I’m a bit late writing about this, but tax season is upon us and, with the major deadline at hand, it was my main priority this week. On Tuesday, Newstalk 1010 morning host John Moore had an opinion piece1 in the National Post that pretty well condemns Ontario Premier Dalton McGuinty’s decision to shelve the proposed changes to sex-education in our public schools.
It seems to me that there is an influential element in Ontario society, based primarily at Toronto, who believe that teachers and childcare workers are better equipped to teach our children about sex, gender differences and morality. They lobby relentlessly for parents to abdicate their responsibility to educate their children about moral and sexual issues and leave it to strangers to do so.
According to Moore, Premier McGuinty “shelved a perfectly reasonable sex-education pedagogy,” because of “public hysteria fomented by a previously powerless coalition of religious culture warriors.”
So ripe with self-righteous indignation is John Moore that he, apparently, can’t think straight. He concludes his essay with this dire warning:
“When parents truly realize what their kids are up to these days, they may find themselves wishing for the simplicity of an educator who doesn't blush at the word ‘vagina’ working from a professionally developed pedagogy in an old-fashioned class room.”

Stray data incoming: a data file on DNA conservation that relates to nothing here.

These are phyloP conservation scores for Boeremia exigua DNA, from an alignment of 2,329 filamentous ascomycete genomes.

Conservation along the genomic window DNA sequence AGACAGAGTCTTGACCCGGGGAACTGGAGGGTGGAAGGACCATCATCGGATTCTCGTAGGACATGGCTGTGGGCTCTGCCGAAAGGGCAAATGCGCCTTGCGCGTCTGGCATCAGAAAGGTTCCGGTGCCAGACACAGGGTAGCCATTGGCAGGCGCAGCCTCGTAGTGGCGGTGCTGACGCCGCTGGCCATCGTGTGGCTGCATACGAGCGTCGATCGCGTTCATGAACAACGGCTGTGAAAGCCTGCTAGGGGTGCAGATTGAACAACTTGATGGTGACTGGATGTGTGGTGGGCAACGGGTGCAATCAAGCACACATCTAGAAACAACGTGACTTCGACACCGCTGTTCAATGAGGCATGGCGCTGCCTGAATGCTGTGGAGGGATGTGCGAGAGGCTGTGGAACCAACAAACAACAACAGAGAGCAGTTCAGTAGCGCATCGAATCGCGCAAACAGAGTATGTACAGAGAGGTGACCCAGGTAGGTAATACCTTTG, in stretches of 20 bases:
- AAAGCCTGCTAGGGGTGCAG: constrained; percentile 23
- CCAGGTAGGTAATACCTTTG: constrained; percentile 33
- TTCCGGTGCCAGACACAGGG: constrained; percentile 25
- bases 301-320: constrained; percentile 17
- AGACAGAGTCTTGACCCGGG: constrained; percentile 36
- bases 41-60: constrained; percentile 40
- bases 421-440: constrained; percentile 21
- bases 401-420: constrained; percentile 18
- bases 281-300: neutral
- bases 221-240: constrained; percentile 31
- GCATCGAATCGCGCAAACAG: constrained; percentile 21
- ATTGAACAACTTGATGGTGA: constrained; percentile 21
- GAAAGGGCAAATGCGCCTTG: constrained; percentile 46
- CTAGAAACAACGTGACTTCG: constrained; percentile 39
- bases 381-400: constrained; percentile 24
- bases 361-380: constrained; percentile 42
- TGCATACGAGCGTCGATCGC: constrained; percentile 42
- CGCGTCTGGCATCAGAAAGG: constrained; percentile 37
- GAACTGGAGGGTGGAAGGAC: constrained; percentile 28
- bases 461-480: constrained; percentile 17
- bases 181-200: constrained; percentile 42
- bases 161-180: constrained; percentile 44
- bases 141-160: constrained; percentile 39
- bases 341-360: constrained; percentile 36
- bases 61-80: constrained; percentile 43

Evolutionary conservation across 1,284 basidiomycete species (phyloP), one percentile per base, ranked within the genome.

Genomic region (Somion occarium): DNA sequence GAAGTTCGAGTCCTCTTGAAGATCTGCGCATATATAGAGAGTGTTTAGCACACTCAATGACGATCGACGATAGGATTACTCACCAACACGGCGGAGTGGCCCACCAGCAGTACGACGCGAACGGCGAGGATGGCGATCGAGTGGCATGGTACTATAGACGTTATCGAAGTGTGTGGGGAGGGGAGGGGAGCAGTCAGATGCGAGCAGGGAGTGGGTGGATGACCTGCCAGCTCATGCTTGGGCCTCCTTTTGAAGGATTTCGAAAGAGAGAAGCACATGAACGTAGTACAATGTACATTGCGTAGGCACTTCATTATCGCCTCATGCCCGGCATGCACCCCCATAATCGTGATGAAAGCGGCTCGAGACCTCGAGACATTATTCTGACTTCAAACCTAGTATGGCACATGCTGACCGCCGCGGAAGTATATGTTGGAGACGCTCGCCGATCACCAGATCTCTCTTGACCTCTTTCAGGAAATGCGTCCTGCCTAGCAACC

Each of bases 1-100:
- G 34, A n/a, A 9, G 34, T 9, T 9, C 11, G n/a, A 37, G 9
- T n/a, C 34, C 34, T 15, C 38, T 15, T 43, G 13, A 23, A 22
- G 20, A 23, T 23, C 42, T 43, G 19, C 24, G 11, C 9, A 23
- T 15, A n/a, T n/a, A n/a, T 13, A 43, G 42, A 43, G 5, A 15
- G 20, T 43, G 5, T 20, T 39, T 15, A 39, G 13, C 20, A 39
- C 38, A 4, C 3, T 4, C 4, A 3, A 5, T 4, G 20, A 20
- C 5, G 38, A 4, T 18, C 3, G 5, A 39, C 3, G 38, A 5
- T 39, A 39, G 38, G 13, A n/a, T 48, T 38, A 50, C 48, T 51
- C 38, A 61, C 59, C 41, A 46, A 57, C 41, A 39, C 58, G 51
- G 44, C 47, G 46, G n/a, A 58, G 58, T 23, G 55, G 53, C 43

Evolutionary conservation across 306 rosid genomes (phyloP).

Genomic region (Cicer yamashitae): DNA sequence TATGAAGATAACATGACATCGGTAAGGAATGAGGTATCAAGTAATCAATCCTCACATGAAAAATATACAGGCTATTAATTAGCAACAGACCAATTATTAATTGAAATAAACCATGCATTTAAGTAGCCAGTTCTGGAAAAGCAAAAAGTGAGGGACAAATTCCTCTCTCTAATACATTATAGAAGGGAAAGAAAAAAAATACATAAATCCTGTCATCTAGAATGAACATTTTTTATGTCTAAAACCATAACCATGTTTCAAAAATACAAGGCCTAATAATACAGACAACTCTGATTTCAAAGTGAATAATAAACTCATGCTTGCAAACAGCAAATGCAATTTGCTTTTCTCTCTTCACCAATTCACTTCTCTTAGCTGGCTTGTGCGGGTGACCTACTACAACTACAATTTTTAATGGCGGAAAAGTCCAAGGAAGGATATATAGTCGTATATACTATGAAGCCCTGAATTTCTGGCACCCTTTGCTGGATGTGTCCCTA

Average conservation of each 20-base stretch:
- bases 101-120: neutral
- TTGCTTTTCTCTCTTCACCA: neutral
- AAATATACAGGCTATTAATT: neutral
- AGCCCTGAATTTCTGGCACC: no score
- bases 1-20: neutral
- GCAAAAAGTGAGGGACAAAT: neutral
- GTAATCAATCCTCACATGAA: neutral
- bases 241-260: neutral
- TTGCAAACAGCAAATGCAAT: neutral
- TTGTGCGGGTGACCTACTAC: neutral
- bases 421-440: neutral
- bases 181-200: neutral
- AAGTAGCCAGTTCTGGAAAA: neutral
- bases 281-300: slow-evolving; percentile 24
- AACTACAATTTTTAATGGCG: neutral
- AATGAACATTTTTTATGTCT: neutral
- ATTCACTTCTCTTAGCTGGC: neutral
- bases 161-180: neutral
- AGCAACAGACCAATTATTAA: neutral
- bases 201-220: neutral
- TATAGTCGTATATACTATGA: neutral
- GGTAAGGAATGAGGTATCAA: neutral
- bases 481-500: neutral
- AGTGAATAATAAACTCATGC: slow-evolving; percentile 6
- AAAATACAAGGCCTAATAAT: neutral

For a start, Moore insults millions of parents who do, in fact, “truly realize what their kids are up to these days.” Most parents are not idiots and do tailor their answers to children’s questions knowing full well what they are able to find on the Internet. And parents I know do not “blush at the word ‘vagina’,” as is suggested by Mr. Moore.
“Conservatives are fooling themselves if they think their kids aren’t Twittering and Googling words like ‘anal’, ‘oral’ and ‘masturbation.’ Try it yourself and see what comes up. Then get your computer scrubbed.”
I see, conservatives are self-delusional. Which conservatives? Every single last one of them? Do only progressives like Mr. Moore have the intellectual capacity to know what is available for kids to find on the Internet? Give me a break!
Just because certain information is available on the Internet through Twittering and Googling does not mean—as Moore is suggesting—that it is suitable material to be taught in our public schools. What a silly, simplistic notion.
Among my friends and acquaintances, I number many liberals and others who are not “religious culture warriors”—as Moore labels those opposed to this misguided curriculum change. Many of them agree with me, an agnostic, that there is nothing “perfectly reasonable” about public school teachers teaching little pre-teen children about sexual orientation and identity or about erections, wet dreams and vaginal lubrication. That’s their parents’ job.
Parents know their children and can best decide how and when to introduce such issues to their loved ones. And the state and its teachers should butt out.
1Full text of John Moore’s essay here.